That same passion to integrate science and faith was kindled in me during a course I took with Bob over twenty-five years ago during the first semester of my Ph.D. program… Bob captured my attention and provided me new intellectual panoramas with his description of special relativity’s time dilation and what it meant for Christian faith. I’d never heard anything like that before.
there are some in our pews who are particularly called to serve God with their minds. I sense that God celebrates the way truly brilliant people fulfill their calling… I imagine that God says to them, “See, I’ve poured some of my intelligence into you. Isn’t it cool?” And I believe we can learn from them about loving God with our minds.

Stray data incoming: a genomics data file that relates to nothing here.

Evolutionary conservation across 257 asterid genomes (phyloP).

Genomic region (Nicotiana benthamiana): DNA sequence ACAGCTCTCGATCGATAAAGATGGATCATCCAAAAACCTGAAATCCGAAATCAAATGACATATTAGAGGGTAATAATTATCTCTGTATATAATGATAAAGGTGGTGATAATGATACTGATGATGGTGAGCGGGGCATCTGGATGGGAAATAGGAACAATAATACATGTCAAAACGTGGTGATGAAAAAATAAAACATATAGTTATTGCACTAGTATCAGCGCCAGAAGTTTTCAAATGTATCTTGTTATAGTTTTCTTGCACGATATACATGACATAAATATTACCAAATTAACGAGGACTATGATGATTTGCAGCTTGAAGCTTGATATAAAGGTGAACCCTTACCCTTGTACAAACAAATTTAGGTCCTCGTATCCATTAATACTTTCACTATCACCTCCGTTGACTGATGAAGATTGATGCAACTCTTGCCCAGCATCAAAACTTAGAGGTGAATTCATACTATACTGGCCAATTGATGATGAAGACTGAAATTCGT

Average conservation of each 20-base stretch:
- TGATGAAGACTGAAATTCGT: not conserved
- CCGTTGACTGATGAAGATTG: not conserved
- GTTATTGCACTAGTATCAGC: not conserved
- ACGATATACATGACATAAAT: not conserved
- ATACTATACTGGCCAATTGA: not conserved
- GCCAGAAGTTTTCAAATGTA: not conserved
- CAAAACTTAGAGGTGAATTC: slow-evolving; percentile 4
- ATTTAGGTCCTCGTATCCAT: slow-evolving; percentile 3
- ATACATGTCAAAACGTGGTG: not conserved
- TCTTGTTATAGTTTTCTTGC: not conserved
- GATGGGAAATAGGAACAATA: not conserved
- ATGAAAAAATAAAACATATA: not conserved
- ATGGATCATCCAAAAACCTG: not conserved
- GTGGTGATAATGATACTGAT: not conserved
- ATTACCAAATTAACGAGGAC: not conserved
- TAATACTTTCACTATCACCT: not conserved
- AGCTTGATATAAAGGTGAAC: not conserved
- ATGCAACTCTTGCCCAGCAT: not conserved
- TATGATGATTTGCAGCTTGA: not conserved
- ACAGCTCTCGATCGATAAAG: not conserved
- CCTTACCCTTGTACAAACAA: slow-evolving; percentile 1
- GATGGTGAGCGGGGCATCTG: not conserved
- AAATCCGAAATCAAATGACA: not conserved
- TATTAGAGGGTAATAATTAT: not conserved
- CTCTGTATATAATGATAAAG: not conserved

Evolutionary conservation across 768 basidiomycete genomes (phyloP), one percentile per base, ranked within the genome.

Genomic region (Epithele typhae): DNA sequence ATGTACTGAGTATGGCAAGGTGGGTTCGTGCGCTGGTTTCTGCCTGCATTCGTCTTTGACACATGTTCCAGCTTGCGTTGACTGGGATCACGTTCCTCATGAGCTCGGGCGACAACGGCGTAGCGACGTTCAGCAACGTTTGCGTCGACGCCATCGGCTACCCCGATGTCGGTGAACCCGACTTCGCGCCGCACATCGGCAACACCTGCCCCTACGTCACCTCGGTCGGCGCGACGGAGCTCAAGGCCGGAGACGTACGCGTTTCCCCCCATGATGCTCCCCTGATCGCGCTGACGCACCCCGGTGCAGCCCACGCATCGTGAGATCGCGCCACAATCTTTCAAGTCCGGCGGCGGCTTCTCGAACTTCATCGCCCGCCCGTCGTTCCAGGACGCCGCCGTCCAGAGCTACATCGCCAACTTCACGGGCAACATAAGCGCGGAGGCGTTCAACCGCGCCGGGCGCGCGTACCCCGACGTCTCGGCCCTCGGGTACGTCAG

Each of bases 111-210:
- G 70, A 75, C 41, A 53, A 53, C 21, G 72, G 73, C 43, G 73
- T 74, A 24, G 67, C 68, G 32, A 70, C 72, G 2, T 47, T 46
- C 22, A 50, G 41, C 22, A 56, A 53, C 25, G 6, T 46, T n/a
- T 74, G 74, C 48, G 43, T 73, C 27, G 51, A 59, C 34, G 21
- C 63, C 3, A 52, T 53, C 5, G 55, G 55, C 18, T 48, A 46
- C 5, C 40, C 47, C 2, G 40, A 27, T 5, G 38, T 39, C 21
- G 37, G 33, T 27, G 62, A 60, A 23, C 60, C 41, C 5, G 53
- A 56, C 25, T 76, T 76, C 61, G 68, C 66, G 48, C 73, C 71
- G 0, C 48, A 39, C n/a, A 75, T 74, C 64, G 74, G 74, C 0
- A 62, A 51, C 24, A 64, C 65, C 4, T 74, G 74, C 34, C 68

The church has not yet fully grappled with the potential for technology to change human nature, and I believe we need to. Mercer and Trothen agree and notch up the urgency, claiming that “the religions of the world will come to an end, or thrive, depending on how they respond to the topic.”
Meditating on God’s two books, the Bible and God’s creation, is one key practice for creating a scientifically engaged spirituality. As Psalm 19 proclaims, God is revealed both in Scripture and in creation.
Beauty is the very structure of the universe… put simply what God has imprinted on this world. And that’s why God’s creation is “Very Good.”